To help guide my Media Communications students through the intimidating peer feedback process, I developed a tool called the RISE Model. The four tiers of this framework align with Bloom’s taxonomy and support students when building these constructive analyses.


The first, most basic, level of feedback is REFLECTION. Evaluative comments, such as “I LIKE...” are welcome here, but should be elaborated on with a “BECAUSE...” that's rooted in a concept or technique from the course.


The second level is INQUIRY. Here students are prompted to ask thought-provoking questions that might lead to a new perception or clarifying questions to develop a deeper understanding of the intent of the work.


The third level is SUGGEST, where students introduce ideas for improvement of the current iteration of a project. These are specific considerations to help fulfill any stated requirements in the assignment description.


The last level is ELEVATE, which is where students are asked to imagine the potential of the project beyond the confines of a rubric and share ideas for expansion into future iterations.

Years later and the RISE Model has been adopted university-wide at Full Sail and in countless other classrooms throughout the world.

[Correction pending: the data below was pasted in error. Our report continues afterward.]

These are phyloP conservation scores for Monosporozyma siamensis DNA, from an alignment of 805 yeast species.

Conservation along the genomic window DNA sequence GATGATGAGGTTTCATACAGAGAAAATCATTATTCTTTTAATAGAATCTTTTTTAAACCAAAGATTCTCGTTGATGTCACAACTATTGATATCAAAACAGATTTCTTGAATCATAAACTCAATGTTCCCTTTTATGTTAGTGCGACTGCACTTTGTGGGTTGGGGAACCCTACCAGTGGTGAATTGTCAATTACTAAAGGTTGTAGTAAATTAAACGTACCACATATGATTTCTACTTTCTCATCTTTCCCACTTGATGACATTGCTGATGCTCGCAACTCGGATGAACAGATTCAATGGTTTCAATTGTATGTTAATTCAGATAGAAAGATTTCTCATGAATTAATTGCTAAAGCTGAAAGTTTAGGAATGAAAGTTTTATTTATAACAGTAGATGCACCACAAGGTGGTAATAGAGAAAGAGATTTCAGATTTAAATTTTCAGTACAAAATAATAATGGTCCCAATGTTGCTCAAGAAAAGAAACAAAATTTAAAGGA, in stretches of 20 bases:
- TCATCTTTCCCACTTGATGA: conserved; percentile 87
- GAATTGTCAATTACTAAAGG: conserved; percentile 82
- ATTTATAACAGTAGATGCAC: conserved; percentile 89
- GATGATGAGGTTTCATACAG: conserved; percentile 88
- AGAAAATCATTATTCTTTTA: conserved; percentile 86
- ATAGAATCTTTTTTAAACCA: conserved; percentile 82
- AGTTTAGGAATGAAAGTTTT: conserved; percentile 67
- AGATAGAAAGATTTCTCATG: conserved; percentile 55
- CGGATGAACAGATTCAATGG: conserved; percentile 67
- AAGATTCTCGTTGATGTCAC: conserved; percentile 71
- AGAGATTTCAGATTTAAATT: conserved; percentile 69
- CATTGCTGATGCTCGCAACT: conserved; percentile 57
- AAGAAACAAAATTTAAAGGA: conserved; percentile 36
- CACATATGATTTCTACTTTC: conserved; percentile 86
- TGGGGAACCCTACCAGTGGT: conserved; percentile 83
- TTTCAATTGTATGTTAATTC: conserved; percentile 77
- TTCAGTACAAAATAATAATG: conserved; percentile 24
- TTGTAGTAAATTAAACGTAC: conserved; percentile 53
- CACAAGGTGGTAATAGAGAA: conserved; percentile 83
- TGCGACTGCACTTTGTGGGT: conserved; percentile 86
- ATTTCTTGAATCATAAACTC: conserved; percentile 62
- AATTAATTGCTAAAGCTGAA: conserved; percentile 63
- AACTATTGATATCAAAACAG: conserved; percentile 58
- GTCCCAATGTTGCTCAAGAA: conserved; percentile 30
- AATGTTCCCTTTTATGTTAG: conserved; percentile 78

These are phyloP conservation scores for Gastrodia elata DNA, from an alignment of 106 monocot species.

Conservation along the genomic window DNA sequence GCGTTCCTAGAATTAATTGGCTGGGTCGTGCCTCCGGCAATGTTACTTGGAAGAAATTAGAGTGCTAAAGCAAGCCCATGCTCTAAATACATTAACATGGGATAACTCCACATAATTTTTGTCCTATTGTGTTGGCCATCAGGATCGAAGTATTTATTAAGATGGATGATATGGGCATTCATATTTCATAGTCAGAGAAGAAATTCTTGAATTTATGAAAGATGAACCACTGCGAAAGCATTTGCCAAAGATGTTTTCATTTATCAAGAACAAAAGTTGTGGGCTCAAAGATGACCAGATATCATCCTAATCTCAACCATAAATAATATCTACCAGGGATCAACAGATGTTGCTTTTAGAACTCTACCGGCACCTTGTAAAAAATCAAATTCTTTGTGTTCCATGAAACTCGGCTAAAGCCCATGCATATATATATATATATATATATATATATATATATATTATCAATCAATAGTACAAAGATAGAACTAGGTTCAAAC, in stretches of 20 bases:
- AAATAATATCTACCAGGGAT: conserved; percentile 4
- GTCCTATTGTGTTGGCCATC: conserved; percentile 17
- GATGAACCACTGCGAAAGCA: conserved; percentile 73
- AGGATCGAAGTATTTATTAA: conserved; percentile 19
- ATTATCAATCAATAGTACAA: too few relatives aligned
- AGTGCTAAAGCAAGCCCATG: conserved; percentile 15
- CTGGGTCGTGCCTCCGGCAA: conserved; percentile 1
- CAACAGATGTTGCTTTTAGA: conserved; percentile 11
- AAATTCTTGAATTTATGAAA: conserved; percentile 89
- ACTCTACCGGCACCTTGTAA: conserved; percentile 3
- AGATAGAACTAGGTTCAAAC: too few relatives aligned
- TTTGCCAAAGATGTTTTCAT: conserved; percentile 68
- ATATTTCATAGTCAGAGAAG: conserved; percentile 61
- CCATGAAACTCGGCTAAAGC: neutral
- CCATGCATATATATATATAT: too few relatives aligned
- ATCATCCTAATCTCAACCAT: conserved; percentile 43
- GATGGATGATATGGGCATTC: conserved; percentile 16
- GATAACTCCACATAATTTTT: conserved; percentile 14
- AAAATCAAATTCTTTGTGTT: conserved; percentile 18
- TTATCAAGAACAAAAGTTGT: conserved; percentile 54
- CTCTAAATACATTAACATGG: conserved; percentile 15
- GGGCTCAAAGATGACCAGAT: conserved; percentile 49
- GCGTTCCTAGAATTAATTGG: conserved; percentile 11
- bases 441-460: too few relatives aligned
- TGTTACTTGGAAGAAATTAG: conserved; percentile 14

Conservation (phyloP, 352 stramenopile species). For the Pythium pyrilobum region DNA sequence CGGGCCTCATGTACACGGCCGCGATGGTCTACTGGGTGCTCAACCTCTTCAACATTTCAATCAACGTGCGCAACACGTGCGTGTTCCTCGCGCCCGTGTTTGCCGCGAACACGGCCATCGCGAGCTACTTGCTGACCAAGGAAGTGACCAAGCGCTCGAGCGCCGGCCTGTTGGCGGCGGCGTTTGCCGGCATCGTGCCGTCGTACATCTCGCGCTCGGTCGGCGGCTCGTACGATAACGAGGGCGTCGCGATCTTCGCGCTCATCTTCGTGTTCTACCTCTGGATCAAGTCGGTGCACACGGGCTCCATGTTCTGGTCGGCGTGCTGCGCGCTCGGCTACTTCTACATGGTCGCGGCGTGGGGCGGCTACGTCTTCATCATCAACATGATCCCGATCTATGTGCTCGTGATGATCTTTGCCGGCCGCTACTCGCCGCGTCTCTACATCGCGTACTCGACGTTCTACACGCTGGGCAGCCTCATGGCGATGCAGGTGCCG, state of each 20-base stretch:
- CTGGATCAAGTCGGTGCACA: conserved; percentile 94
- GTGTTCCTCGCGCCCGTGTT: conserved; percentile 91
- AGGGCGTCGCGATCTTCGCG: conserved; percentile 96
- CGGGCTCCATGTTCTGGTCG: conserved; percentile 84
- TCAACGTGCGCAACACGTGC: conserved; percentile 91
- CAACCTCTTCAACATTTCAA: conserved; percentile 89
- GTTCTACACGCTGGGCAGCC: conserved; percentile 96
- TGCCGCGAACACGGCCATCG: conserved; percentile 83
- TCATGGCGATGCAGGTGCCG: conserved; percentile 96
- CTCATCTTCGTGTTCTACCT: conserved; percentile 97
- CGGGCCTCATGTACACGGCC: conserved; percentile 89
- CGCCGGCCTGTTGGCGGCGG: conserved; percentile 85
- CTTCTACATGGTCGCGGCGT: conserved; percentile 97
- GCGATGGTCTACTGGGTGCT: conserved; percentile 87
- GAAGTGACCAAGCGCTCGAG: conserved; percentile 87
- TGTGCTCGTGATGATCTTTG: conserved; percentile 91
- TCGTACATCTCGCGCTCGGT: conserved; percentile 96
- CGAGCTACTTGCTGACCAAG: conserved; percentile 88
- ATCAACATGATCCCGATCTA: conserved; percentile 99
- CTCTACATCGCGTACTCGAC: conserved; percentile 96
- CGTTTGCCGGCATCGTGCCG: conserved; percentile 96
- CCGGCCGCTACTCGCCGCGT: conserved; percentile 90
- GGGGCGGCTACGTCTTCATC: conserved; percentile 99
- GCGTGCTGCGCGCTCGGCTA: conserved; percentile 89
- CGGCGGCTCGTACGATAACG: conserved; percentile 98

Here’s what’s working…

The Structure

Students appreciate the framework - it gives them something to build on. And rather than generic or canned language, the prompts give students several angles from which to consider their response.

The Permission

RISE helps alleviate the anxiety and fear of peer critiques. Students learn how to not make or take constructive feedback personally.

The Mentorship

RISE gives students an opportunity to demonstrate their understanding of course content as they coach fellow students. In the process, relationships are strengthened through collaboration, rather than competition.

As we continue to immerse ourselves into this digital world, exploring the possibilities of and determining best practices for our connected classrooms, the RISE Model is a simple tool to help students have positive, productive conversations about their growth and development.

More information and implementation resources can be found at